The Madison Regatta's plan to have a two-day event in 2014 has been met with not only approval by the sport, but could serve as a blueprint for the rest of the circuit.

The Regatta announced at last month's general membership meeting that it was going to forgo any action on Friday of race weekend, preferring instead to focus on a two-day event. All testing and qualifying will take place on Saturday with all racing on Sunday.

Dan Cole, who represented the Regatta at last month's H1 Unlimited meetings in Seattle, said the response from the rest of the sport was very positive.

"H1 was very receptive to the two-day schedule. They really like having the racing all on one day," Cole told the Regatta membership on Wednesday. "It's something that they would like to go to and several other sites have been talking about it."

Last year's Madison Regatta was washed out due to high water. In lieu of racing, officials moved all boats onto Vaughn Drive and fans got a chance to see the boats and drivers up close.

Despite the rain, the event was a hit and Regatta officials hope to duplicate parts of that this year. On Friday of race weekend, the boats will be parked on Vaughn Drive and fans can see them and the drivers up close. The cost will either be an admission wristband, or a $5 festival button that will be good for the music on the river later that night.

Cole also said that H1 Unlimited is hoping to bring in other on-water entertainment as well. As many as eight J-class stock hydros could also be in attendance for an exhibition. The J-class boats, which travel up to 50 mph, are designed for beginners with typically kids no older than 12 competing.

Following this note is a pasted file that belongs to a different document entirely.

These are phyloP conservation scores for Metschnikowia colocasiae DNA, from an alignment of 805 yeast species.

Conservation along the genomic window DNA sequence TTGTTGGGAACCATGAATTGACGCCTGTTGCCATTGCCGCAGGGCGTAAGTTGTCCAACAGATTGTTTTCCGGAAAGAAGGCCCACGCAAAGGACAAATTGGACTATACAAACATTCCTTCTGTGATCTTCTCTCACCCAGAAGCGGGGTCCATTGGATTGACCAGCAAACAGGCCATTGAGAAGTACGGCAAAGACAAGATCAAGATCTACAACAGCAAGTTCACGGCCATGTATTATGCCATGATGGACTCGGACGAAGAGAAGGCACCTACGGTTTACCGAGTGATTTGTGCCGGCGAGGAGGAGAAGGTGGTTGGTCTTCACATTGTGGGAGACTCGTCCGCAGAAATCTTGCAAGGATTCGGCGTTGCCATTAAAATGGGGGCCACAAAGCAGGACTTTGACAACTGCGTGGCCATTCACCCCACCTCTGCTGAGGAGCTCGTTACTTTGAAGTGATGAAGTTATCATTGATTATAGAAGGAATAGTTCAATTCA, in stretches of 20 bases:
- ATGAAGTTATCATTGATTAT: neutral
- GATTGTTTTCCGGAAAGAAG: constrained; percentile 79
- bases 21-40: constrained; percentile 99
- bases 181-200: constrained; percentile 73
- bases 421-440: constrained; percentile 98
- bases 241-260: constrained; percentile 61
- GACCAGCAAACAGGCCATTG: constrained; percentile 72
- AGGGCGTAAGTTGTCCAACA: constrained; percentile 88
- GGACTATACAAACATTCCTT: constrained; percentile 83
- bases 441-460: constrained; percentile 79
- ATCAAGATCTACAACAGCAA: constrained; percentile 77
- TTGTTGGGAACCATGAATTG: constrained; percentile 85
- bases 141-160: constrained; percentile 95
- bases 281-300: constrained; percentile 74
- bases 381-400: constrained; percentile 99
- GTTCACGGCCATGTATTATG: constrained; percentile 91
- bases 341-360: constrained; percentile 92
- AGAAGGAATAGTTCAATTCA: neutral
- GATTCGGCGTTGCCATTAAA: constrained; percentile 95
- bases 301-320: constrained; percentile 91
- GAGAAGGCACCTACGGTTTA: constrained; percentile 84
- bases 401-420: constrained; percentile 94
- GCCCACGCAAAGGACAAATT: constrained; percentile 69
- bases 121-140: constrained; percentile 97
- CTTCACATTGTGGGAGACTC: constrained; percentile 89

N. Mark Evans, who converted an Unlimited to a four-seater with outboard motors, is also planning to come to all races to give rides on the river. Evans' four-seater can reach speeds up to 100 mph.

In addition, Cole said that H1 Unlimited is hoping to revamp its race weekend program to feature more music with the idea of attracting younger fans.

"H1 wants to build a fan base and bring in those millennials," Cole said. "It's a changing generation and the 20-somethings like to have more music festivals and a different genre. That's what they're looking at."

As for the race itself, it will be contested on a two-mile course that will not go under the Madison-Milton bridge. The Madison Regatta does not control the shoreline east of the bridge and as a result, the committee doesn't get any admission from fans in that area.

It is a problem that the Regatta has wrestled with for years. Tim Torrance, regatta president, said the decision was made this year to keep the course within the Regatta's official viewing area.

"I felt, and the committee felt, that by keeping everything on this side of the bridge it gave fans a better view of turn two, and that was very important," Torrance said. "(But) it was as much a financial issue as well. It's just not financially feasible for us to have it the other way."

However, Torrance did not rule out a return to racing under the bridge in the future, if the Regatta can gain control of the viewing area on the east side.

"That's something that we would have to consider, from a viewing aspect," Torrance said.